As the renowned twentieth-century theologian Archpriest Georges Florovsky put it, a Christian never prays in solitude: even if he turns to God in his room, closing his door behind him, he still prays as a member of the church community. We are not isolated individuals; we are members of the Church, members of a single body. And we are saved not in isolation, but along with others, with our brothers and sisters. Therefore it is very important that everyone be experienced not only in individual prayer, but also in church prayer, along with other people.
Church prayer has a special significance and meaning. Many of us know by experience how difficult it can be to immerse ourselves into the lines of prayer when alone. But when we come to church, we are immersed in the common prayer of many people, and this prayer takes one into certain depths, and our prayer merges with that of others.
Human life is akin to swimming through a sea or ocean. There are, of course, brave souls who, overcoming storms and tempests, cross the sea alone on a yacht. But, as a rule, people who cross the ocean come together on a ship moving from one bank to another. The Church is this ship in which Christians are moving together along to the path to salvation. And common prayer is one of the most powerful means for advancing on this path.
Much in church, and above all the divine services, encourages prayer. The texts of the divine services used by the Orthodox Church are unusually rich in content; great wisdom is hidden in them. But there is an obstacle faced by many who come to the Church [in Russia]: Church Slavonic. There is much debate today about whether to keep the Slavonic in the divine services or to move to Russian. It seems to me that if our divine services were wholly translated into Russian, that a great deal would be lost. Church Slavonic possesses great power, and experience shows that it is not so difficult, that it is not so very different from Russian. One simply needs to expend some effort, such as one would to learn a language or a science, such as mathematics or physics.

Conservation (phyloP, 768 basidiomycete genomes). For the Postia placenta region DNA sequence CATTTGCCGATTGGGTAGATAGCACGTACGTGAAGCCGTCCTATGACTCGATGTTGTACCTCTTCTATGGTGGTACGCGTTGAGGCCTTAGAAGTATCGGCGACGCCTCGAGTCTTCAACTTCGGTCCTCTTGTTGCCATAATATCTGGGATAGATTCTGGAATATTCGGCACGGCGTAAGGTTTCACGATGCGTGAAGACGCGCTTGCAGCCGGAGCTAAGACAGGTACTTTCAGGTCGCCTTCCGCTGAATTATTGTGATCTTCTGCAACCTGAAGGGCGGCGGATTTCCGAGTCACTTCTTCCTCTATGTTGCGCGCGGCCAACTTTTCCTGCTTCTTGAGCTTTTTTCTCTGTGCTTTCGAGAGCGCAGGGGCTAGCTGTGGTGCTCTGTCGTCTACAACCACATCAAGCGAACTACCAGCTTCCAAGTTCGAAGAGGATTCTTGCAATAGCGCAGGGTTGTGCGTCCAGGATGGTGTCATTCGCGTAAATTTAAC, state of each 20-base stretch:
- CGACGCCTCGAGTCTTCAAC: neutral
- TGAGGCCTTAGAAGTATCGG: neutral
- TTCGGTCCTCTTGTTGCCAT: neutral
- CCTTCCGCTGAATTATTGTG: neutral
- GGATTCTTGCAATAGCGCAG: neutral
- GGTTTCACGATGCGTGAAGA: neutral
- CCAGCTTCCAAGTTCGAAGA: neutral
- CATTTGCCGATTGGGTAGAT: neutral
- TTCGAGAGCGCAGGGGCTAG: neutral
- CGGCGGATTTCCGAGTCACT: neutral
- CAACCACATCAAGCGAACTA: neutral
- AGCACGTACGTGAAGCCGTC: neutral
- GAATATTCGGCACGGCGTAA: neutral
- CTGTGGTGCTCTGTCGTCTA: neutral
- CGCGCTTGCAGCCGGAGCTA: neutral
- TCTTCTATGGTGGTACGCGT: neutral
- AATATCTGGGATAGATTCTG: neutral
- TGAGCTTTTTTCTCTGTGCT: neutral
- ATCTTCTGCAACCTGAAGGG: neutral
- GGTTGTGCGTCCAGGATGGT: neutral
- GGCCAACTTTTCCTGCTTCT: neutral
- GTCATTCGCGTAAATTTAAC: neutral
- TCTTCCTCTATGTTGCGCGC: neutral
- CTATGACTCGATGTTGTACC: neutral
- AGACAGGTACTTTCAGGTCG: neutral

Thus, to learn to pray in church, one needs to make some effort to go to church more often, perhaps, and to buy the basic divine service books and, in one’s free time, to study them. Then all the riches of the liturgical language and of the texts of the divine services will unfold before you, and you will see that the divine services are a whole school that teaches you not only prayer, but also the spiritual life.
Translated from the Russian.